The potential rise of populism in Europe and South America should not be viewed by policy planners as posing just another specific type of security threat. For unlike the traditional, irregular, catastrophic, or disruptive ones normally considered in future
scenarios, populism poses a potential challenge to the underlying political substructure that has given us the collective material capability and moral legitimacy to deal with all of these threats. In the final analysis, our ability to project power to deal with the whole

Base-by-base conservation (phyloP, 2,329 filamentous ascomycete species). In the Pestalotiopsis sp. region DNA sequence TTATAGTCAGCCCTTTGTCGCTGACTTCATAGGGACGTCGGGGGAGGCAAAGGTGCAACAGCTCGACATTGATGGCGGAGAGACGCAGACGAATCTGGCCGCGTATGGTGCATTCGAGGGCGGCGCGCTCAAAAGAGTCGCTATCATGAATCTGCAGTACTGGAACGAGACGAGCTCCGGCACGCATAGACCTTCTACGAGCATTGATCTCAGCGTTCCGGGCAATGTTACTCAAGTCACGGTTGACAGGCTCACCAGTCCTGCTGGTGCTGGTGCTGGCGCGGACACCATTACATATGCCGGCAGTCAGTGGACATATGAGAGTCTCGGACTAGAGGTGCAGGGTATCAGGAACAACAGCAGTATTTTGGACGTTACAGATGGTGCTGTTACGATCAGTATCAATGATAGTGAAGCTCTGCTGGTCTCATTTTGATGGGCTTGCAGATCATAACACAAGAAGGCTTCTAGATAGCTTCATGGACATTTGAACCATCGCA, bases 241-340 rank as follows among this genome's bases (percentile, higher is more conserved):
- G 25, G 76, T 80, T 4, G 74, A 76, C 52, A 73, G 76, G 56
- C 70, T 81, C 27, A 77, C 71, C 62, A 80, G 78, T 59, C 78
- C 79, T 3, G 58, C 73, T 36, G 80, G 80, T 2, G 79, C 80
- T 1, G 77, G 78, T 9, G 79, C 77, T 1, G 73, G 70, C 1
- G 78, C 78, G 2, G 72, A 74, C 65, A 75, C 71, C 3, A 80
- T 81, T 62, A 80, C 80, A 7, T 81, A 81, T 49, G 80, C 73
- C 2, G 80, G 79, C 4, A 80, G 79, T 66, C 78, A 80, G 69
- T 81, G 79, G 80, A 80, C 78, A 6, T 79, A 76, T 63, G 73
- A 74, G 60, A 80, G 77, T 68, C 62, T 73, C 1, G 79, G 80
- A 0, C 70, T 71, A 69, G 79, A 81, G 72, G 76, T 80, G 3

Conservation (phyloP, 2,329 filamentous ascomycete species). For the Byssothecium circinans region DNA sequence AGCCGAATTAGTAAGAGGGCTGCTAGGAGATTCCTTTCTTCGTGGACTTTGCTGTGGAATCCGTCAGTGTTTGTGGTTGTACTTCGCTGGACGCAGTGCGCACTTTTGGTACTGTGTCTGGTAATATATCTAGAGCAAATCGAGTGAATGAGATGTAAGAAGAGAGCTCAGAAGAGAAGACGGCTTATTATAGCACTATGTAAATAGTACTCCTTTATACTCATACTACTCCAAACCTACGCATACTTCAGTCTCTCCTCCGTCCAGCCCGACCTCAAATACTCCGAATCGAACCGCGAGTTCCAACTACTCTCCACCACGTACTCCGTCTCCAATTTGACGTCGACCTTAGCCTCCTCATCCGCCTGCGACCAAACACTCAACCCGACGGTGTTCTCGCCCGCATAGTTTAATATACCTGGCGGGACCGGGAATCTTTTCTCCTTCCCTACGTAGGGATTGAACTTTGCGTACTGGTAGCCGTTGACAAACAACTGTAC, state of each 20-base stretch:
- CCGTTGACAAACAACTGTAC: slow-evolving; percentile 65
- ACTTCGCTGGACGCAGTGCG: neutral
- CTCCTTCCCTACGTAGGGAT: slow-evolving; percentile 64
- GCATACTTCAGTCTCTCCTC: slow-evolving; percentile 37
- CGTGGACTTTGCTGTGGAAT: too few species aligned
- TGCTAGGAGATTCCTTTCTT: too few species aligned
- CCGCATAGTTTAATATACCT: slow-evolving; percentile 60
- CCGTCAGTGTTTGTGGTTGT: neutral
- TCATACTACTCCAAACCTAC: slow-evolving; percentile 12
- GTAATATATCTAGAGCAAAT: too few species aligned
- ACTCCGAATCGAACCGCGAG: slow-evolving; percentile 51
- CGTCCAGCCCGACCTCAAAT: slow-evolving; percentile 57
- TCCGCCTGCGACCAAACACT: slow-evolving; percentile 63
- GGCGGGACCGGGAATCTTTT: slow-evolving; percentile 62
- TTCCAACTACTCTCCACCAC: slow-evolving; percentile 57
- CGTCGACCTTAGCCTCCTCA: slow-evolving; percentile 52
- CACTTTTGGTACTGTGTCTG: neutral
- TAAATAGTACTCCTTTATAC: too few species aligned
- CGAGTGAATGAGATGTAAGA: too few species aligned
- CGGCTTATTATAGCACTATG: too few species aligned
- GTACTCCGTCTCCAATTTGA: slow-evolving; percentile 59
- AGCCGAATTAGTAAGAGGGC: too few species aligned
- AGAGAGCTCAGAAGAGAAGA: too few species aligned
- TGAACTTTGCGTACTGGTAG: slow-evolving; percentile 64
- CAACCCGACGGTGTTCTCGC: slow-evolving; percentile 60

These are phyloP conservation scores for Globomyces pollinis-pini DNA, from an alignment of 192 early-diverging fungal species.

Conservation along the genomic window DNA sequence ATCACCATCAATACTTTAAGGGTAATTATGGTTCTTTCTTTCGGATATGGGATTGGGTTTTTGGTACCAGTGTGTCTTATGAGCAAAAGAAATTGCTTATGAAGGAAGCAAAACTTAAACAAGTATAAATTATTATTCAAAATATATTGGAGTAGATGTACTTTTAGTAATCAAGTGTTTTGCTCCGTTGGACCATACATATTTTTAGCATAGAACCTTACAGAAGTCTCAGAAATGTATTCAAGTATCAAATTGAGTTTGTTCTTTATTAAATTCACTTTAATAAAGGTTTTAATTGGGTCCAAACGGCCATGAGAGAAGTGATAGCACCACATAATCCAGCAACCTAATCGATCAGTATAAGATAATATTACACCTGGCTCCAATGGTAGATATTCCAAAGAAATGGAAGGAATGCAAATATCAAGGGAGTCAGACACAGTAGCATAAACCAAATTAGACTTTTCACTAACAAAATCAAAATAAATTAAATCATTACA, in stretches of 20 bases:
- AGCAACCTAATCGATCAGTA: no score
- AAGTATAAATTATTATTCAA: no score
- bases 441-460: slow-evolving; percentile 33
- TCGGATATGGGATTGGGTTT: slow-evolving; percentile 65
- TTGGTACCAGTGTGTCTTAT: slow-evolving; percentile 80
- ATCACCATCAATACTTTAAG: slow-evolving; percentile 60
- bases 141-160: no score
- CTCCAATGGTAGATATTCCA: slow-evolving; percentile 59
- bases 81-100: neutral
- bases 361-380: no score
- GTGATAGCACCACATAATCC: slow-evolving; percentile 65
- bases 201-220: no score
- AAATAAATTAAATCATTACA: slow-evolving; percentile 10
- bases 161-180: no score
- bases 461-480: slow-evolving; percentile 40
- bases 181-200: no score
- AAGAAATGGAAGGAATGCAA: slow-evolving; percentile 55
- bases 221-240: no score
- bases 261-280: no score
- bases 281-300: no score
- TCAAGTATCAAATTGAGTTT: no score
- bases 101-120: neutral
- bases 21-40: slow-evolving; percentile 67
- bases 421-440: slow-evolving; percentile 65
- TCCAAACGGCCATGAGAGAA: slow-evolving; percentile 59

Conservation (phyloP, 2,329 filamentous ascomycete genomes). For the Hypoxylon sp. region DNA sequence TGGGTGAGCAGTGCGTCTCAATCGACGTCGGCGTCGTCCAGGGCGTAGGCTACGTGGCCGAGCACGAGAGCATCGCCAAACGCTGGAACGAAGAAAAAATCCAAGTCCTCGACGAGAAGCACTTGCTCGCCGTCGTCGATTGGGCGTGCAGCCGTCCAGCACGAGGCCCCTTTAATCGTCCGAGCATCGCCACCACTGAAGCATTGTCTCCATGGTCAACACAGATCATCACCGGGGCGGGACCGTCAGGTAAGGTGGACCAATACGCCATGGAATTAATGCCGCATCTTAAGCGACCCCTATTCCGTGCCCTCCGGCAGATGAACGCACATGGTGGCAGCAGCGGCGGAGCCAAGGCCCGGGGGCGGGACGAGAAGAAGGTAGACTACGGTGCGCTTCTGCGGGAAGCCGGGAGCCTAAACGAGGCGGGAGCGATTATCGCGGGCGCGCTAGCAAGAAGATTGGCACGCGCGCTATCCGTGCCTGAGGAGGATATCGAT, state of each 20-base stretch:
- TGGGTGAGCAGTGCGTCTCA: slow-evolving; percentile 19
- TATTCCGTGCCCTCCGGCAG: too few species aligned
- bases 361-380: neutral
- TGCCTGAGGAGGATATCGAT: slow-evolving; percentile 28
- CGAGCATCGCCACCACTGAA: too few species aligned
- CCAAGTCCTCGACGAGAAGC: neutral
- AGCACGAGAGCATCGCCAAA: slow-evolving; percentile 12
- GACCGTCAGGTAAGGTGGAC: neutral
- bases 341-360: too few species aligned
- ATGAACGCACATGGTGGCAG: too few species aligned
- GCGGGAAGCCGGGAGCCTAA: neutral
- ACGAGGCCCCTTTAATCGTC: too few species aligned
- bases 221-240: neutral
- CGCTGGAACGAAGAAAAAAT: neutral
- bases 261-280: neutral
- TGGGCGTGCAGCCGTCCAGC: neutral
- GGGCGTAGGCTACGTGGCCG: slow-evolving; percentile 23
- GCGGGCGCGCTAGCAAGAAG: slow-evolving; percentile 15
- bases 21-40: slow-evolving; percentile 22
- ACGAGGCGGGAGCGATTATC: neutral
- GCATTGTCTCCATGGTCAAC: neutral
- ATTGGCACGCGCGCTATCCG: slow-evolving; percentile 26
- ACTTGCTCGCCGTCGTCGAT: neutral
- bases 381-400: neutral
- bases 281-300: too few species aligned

spectrum of security challenges that the United States will face in the future depends upon our ability to deal with the potential challenges emerging from within representative democracy itself.
This monograph takes a fresh look at the contemporary populist phenomenon in Europe and the Americas. It describes populism, discusses the global context in which it is emerging, and then paints a picture of its general characteristics in four subregions in Europe and South America. It concludes with four recommendations for
strategic planners as to how best to deal with it and with its potential consequences.